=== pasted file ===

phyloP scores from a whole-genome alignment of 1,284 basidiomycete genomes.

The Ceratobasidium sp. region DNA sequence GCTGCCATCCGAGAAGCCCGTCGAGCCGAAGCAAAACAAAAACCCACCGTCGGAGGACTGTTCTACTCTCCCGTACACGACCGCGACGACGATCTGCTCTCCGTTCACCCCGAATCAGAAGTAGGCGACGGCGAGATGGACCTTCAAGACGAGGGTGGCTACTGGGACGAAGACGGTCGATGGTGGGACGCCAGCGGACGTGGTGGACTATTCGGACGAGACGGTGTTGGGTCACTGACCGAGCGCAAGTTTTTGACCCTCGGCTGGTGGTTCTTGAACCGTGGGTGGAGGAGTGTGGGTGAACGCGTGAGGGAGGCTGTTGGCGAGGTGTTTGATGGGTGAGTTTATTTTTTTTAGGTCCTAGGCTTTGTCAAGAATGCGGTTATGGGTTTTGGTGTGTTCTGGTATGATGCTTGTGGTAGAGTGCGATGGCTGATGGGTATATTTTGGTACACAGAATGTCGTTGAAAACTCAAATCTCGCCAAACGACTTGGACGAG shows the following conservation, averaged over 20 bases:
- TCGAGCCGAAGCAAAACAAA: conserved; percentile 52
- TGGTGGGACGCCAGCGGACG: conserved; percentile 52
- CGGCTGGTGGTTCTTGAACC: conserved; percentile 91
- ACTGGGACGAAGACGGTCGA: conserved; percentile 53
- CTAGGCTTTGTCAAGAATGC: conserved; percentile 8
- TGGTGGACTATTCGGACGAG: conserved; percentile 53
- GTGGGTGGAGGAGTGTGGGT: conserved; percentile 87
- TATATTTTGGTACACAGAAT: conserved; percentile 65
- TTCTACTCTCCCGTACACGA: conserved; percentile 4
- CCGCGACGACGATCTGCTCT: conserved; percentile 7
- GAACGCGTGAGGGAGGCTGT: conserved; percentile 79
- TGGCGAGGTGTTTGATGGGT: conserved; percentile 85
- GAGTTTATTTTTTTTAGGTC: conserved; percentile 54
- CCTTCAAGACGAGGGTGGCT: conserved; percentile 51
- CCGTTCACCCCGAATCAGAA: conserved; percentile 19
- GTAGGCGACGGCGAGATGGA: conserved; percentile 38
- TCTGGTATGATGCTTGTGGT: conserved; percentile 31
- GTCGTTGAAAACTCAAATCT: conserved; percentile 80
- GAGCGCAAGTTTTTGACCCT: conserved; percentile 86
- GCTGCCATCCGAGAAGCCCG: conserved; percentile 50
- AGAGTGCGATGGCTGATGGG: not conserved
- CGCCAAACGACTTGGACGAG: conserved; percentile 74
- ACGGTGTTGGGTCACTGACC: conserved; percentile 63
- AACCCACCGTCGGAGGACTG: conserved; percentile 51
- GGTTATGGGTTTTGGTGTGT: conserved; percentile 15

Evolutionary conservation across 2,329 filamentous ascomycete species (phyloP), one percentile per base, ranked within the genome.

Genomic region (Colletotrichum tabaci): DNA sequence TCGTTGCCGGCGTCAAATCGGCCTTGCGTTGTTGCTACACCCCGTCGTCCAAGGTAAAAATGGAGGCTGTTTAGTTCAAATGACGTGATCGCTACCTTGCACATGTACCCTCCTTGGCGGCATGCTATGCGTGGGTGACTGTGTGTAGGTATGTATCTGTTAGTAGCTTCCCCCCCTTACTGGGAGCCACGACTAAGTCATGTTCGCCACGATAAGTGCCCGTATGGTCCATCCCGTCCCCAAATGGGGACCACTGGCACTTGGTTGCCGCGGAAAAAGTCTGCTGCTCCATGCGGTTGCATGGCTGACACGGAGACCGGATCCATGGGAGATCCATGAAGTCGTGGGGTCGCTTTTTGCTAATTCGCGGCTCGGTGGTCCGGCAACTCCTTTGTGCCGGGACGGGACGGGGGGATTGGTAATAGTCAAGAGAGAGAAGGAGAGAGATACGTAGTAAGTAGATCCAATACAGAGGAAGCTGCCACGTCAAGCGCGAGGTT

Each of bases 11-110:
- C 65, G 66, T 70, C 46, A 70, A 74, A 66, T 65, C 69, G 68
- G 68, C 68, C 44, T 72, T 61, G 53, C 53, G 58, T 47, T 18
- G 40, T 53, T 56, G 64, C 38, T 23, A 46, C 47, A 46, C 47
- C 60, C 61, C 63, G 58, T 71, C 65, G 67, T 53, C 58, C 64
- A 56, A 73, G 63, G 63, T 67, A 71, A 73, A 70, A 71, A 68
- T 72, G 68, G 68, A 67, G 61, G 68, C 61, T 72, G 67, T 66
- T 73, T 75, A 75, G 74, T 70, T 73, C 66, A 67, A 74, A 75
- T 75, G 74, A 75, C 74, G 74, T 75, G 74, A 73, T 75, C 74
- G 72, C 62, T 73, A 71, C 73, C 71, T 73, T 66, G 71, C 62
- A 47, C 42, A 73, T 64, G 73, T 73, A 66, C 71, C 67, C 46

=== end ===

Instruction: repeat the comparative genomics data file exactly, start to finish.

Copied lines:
phyloP scores from a whole-genome alignment of 1,284 basidiomycete genomes.

The Ceratobasidium sp. region DNA sequence GCTGCCATCCGAGAAGCCCGTCGAGCCGAAGCAAAACAAAAACCCACCGTCGGAGGACTGTTCTACTCTCCCGTACACGACCGCGACGACGATCTGCTCTCCGTTCACCCCGAATCAGAAGTAGGCGACGGCGAGATGGACCTTCAAGACGAGGGTGGCTACTGGGACGAAGACGGTCGATGGTGGGACGCCAGCGGACGTGGTGGACTATTCGGACGAGACGGTGTTGGGTCACTGACCGAGCGCAAGTTTTTGACCCTCGGCTGGTGGTTCTTGAACCGTGGGTGGAGGAGTGTGGGTGAACGCGTGAGGGAGGCTGTTGGCGAGGTGTTTGATGGGTGAGTTTATTTTTTTTAGGTCCTAGGCTTTGTCAAGAATGCGGTTATGGGTTTTGGTGTGTTCTGGTATGATGCTTGTGGTAGAGTGCGATGGCTGATGGGTATATTTTGGTACACAGAATGTCGTTGAAAACTCAAATCTCGCCAAACGACTTGGACGAG shows the following conservation, averaged over 20 bases:
- TCGAGCCGAAGCAAAACAAA: conserved; percentile 52
- TGGTGGGACGCCAGCGGACG: conserved; percentile 52
- CGGCTGGTGGTTCTTGAACC: conserved; percentile 91
- ACTGGGACGAAGACGGTCGA: conserved; percentile 53
- CTAGGCTTTGTCAAGAATGC: conserved; percentile 8
- TGGTGGACTATTCGGACGAG: conserved; percentile 53
- GTGGGTGGAGGAGTGTGGGT: conserved; percentile 87
- TATATTTTGGTACACAGAAT: conserved; percentile 65
- TTCTACTCTCCCGTACACGA: conserved; percentile 4
- CCGCGACGACGATCTGCTCT: conserved; percentile 7
- GAACGCGTGAGGGAGGCTGT: conserved; percentile 79
- TGGCGAGGTGTTTGATGGGT: conserved; percentile 85
- GAGTTTATTTTTTTTAGGTC: conserved; percentile 54
- CCTTCAAGACGAGGGTGGCT: conserved; percentile 51
- CCGTTCACCCCGAATCAGAA: conserved; percentile 19
- GTAGGCGACGGCGAGATGGA: conserved; percentile 38
- TCTGGTATGATGCTTGTGGT: conserved; percentile 31
- GTCGTTGAAAACTCAAATCT: conserved; percentile 80
- GAGCGCAAGTTTTTGACCCT: conserved; percentile 86
- GCTGCCATCCGAGAAGCCCG: conserved; percentile 50
- AGAGTGCGATGGCTGATGGG: not conserved
- CGCCAAACGACTTGGACGAG: conserved; percentile 74
- ACGGTGTTGGGTCACTGACC: conserved; percentile 63
- AACCCACCGTCGGAGGACTG: conserved; percentile 51
- GGTTATGGGTTTTGGTGTGT: conserved; percentile 15

Evolutionary conservation across 2,329 filamentous ascomycete species (phyloP), one percentile per base, ranked within the genome.

Genomic region (Colletotrichum tabaci): DNA sequence TCGTTGCCGGCGTCAAATCGGCCTTGCGTTGTTGCTACACCCCGTCGTCCAAGGTAAAAATGGAGGCTGTTTAGTTCAAATGACGTGATCGCTACCTTGCACATGTACCCTCCTTGGCGGCATGCTATGCGTGGGTGACTGTGTGTAGGTATGTATCTGTTAGTAGCTTCCCCCCCTTACTGGGAGCCACGACTAAGTCATGTTCGCCACGATAAGTGCCCGTATGGTCCATCCCGTCCCCAAATGGGGACCACTGGCACTTGGTTGCCGCGGAAAAAGTCTGCTGCTCCATGCGGTTGCATGGCTGACACGGAGACCGGATCCATGGGAGATCCATGAAGTCGTGGGGTCGCTTTTTGCTAATTCGCGGCTCGGTGGTCCGGCAACTCCTTTGTGCCGGGACGGGACGGGGGGATTGGTAATAGTCAAGAGAGAGAAGGAGAGAGATACGTAGTAAGTAGATCCAATACAGAGGAAGCTGCCACGTCAAGCGCGAGGTT

Each of bases 11-110:
- C 65, G 66, T 70, C 46, A 70, A 74, A 66, T 65, C 69, G 68
- G 68, C 68, C 44, T 72, T 61, G 53, C 53, G 58, T 47, T 18
- G 40, T 53, T 56, G 64, C 38, T 23, A 46, C 47, A 46, C 47
- C 60, C 61, C 63, G 58, T 71, C 65, G 67, T 53, C 58, C 64
- A 56, A 73, G 63, G 63, T 67, A 71, A 73, A 70, A 71, A 68
- T 72, G 68, G 68, A 67, G 61, G 68, C 61, T 72, G 67, T 66
- T 73, T 75, A 75, G 74, T 70, T 73, C 66, A 67, A 74, A 75
- T 75, G 74, A 75, C 74, G 74, T 75, G 74, A 73, T 75, C 74
- G 72, C 62, T 73, A 71, C 73, C 71, T 73, T 66, G 71, C 62
- A 47, C 42, A 73, T 64, G 73, T 73, A 66, C 71, C 67, C 46